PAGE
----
Disclaimer: Watson, Holmes and Moran do not belong to me, the startled people in the street do.
VHunter07: I just loved your last review! I must apoligise for: one death from unknown causes, one heart attack, two suicides and three hospitilizations, but I hope they will forgive me now!
HelioQueen: I'm sorry I did not make myself clear, the bad guys did not dig three graves they just put Holmes in to a coffin whos occupant was going to be buried anyway.
And so we come to the final chapter! I hope you enjoy:
After only a minute of this, I had made considerable progress. I started to sweat. My arms were aching. Not to mention my old war wounds that were making their presence known, but panic seemed to drive me on. What if I was too late? I would never forgive myself. Dirt was now flying in every direction. I had dug so far I was up to my chest. It was at that moment that I realized I could not handle Holmes' death again. I didn't know if I could go on knowing that I could have saved him.
THUD. My shovel hit something hard, and I removed the remaining dirt to see a large wooden coffin. Using the end of the shovel, I started to pry it open. What if he wasn't in there? Or worse, what if he was there, but was...no, he couldn't be. I pried it open, holding my breath.
A pale dead body met my gaze, his face was a ghastly colour, and he had obviously been dead for some time.
But it wasn't Holmes. This filled me with relief, but also a great sadness. I had picked the wrong grave. I dragged myself out of the hole, not bothering to shut the coffin lid.
I had failed him. Even now he was probably struggling for air in one of the other two graves. But I had no time. A tear fell down my cheek and I started to sob in silence, clasping my face in my hands.
Suddenly, I heard a noise that made my blood run cold. It was a gasping noise, and it was coming from the grave I had just dug up. Slowly, I peered over the edge of the hole, and was amazed at what I saw. Underneath the dead body there was another, very alive one. I could just make out the raven hair and thin face of my friend as he struggled to get out from under the corpse. I had frozen in shock, but came back into action when my friend choked and lay still. Quickly, I lowered my arms into the pit and pulled his limp form out.
He wasn't breathing. I laid him on his back, feeling for a pulse. It was there, feeble, but there. I held my ear over his mouth to listen for any sounds of breathing. There were none. The happiness that had filled me on seeing him alive was replaced once more by panic. I put both my hands on his chest and pushed down hard, his lungs instantly inflated. I continued this process until he was able to breathe again without assistance. His eyes flicked open and he weakly grasped at my collar. "Wasn..." he said faintly.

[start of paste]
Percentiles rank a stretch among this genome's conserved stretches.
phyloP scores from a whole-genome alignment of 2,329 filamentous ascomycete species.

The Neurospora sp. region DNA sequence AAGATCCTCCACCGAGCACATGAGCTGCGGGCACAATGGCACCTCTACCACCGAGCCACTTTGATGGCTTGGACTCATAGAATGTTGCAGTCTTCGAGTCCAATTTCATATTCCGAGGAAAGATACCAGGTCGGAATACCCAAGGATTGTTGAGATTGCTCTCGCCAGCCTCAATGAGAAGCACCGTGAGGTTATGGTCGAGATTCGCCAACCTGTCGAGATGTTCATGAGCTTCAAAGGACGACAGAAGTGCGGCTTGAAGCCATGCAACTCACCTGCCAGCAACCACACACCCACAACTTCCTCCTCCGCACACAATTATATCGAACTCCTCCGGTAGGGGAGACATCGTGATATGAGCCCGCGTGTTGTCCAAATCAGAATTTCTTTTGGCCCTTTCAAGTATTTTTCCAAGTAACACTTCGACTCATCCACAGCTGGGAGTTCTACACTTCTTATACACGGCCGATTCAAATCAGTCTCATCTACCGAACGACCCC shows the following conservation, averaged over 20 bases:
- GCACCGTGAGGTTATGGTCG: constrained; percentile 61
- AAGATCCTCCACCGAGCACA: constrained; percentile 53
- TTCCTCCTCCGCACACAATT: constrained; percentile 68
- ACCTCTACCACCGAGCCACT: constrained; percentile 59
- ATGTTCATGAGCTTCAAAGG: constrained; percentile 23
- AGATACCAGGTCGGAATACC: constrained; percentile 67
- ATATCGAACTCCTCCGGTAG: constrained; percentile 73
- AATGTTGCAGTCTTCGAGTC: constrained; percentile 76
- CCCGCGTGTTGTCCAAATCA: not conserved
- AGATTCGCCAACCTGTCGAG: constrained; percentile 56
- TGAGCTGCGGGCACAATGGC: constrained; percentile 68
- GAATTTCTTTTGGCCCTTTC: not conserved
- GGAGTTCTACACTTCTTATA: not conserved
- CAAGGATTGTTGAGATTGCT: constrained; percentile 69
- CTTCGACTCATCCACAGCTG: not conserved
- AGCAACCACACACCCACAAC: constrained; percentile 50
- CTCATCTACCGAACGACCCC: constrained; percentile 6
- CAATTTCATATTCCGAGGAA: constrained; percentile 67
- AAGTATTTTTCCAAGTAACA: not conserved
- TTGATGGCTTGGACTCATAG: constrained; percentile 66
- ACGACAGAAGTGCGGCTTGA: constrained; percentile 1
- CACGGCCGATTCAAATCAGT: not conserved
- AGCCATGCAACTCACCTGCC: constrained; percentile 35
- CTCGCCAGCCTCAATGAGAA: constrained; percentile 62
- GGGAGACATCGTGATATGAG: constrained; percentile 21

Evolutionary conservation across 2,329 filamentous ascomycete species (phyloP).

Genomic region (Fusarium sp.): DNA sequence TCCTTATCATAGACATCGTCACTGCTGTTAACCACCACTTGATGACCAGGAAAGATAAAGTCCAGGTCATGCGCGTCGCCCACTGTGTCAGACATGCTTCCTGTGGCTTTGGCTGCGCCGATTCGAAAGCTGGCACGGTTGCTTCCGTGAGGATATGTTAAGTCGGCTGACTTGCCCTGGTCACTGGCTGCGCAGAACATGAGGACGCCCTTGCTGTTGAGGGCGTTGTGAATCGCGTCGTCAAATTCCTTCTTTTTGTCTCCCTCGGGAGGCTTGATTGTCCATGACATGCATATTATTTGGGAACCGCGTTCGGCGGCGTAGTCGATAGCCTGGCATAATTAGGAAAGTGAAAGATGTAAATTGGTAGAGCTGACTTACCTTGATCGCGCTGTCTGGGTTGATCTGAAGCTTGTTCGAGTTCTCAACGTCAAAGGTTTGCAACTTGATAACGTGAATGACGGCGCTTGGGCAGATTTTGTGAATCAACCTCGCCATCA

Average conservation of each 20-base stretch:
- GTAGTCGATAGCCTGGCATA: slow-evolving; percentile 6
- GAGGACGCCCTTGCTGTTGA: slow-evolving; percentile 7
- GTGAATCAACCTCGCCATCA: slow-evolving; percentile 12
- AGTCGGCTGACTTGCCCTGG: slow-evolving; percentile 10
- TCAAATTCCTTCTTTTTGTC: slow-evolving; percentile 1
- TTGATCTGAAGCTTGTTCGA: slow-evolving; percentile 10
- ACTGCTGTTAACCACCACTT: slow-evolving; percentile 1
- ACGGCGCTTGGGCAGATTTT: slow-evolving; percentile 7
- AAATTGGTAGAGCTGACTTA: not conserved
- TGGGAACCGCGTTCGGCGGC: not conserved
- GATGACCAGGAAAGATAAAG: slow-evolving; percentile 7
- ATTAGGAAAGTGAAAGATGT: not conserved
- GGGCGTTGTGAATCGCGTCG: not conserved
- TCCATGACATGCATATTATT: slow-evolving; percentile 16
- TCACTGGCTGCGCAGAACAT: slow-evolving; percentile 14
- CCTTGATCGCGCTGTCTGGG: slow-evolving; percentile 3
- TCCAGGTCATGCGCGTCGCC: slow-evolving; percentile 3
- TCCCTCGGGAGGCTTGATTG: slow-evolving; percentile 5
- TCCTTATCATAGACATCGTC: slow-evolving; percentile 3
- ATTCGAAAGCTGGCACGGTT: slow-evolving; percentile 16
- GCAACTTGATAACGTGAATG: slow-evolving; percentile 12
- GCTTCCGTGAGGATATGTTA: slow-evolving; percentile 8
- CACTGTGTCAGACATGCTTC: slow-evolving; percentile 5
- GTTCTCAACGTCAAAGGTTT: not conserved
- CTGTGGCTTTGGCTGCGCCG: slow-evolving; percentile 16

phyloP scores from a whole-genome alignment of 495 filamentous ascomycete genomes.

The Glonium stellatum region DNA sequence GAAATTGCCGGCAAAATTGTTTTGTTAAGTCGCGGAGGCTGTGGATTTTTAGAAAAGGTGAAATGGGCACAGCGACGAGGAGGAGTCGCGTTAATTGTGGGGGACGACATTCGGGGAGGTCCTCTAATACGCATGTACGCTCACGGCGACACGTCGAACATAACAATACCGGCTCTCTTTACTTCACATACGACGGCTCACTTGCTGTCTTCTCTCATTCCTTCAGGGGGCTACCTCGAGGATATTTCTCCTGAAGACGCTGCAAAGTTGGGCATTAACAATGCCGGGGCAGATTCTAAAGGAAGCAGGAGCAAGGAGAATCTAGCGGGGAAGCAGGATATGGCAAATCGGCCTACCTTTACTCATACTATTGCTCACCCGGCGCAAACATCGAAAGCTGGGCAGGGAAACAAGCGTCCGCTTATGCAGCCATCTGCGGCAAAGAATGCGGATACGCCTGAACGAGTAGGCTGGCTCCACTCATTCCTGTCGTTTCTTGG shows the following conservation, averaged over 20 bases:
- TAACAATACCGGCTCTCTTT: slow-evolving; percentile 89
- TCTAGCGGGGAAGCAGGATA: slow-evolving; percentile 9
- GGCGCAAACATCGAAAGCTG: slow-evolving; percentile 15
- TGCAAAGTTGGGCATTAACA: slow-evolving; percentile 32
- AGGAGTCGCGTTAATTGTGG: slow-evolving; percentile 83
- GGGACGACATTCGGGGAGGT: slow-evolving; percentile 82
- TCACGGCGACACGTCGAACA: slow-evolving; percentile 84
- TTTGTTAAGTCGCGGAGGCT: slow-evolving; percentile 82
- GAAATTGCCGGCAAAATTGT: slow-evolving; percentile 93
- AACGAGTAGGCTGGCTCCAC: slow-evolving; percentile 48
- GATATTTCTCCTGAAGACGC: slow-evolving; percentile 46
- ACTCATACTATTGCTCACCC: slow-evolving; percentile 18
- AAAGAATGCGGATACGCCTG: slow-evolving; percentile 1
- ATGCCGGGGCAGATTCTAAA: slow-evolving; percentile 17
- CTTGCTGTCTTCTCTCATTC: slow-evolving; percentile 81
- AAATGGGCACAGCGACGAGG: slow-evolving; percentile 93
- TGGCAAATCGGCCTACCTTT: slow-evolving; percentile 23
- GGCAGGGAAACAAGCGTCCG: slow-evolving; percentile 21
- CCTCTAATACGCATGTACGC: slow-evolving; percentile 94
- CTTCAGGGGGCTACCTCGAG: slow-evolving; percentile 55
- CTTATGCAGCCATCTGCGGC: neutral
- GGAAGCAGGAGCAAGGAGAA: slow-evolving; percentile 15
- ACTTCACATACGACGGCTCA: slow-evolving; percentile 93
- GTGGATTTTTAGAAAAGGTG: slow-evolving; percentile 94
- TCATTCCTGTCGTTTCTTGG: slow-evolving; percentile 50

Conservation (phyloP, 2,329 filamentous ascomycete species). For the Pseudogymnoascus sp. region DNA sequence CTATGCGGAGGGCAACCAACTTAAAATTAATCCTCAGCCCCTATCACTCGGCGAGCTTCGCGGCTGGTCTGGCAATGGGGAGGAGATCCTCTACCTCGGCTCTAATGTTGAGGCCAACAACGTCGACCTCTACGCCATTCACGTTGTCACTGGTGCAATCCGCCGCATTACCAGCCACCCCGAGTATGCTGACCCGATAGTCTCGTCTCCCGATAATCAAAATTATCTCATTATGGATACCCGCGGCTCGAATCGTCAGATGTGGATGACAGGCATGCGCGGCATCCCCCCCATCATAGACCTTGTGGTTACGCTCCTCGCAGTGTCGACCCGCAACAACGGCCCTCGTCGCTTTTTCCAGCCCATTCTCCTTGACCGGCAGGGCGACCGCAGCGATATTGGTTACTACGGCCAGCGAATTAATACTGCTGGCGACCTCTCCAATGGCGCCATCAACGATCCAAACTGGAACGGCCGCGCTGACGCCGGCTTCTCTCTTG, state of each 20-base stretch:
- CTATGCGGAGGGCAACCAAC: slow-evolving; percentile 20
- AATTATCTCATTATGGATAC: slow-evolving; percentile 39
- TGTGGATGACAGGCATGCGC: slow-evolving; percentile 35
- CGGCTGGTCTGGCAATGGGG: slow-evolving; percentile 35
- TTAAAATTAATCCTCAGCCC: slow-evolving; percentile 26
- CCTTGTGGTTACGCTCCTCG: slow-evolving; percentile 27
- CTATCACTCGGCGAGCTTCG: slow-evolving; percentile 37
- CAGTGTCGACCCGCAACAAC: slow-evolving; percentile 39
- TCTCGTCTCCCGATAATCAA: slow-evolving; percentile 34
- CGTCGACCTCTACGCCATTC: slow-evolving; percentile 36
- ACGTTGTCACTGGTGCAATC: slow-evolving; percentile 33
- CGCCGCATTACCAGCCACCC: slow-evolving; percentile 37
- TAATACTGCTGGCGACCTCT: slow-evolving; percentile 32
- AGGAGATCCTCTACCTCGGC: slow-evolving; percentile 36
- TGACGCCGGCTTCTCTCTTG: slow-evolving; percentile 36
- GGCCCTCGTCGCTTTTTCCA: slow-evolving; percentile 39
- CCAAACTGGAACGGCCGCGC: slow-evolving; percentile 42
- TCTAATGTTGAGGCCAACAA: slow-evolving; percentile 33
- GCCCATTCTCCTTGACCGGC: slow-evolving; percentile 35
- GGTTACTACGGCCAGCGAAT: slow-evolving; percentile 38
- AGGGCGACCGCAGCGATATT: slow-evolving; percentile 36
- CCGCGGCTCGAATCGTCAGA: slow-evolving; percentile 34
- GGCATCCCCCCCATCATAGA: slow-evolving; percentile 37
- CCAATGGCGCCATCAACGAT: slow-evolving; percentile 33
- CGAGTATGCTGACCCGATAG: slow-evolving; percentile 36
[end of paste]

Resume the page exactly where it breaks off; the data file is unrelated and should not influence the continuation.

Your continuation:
"Don't speak Holmes, just concentrate on breathing You're alright now, just lay still." I said in my typical doctors' tone. He gave a weak smile.
"Good old Watson." he mumbled. "But I have to talk... Moran."
"Where is he?" I growled.
"Train, he's on the train back to New York."
I stood up at his words, but dropped back down to my knees seeing Holmes was in no state to be left alone.
"Well Watson?" He said, his commanding tone returning. "You just have time, you have to find him."
"No, no Watson, I'm fine." he said, sitting up as if to prove his point. "The station's not far from here, just turn right when you reach the florists'."
One found it hard to disobey him, and at any rate I wanted to kill Moran for what he had done.
After gaining Holmes full assurance, I ran out of the graveyard and into the street. I obtained many a curious stare from the locals as they saw an Englishman, covered in dirt, running down the road with a revolver in his hand, and a look of rage upon his face.
As Holmes had said, the station was clearly visible once I had rounded the corner. I could still see the train to New York, but according to the sign outside, I had 10 minutes before it left. I slowed my pace, panting heavily.
Having no intention of staying aboard, I jumped on without purchasing a ticket. The train was practically empty, so Moran should be easy to find. Walking down the narrow passageway, I made sure to check each compartment before passing. I knew however, that I would not find him here. Such a man would require a sumptuous compartment, and I had no doubts of finding him in the upper class section. Just as I had surmised, I looked past a door adorned with a large gold-lettered '1st' sign, only to see the man who had caused me so much pain, both mental and physical.
I took a short time in observing him. At close range, I could tell the man had let himself go over the past few years. His face was blotched with a red that spoke only of drink, and though a fierce pride shone in his eyes, one was able to see past the facade and find only the lonely life the hunter had lived.
He turned suddenly to look straight at me, and the emotion of pity I had almost felt for the brute was oppressed by a urge to throttle him. I stepped inside, acting more brave then I felt. He stood up, and for once, I took in just how large the man was. Memories flashed through my mind of the case of the empty house, and I watched again as the man before me overpowered my friend with ease. However, It was the memory of finding Holmes buried alive that drove me to speak.
"You." I spluttered.
"Yes, my dear Doctor." He said, in an annoyingly calm voice.
"You almost killed-"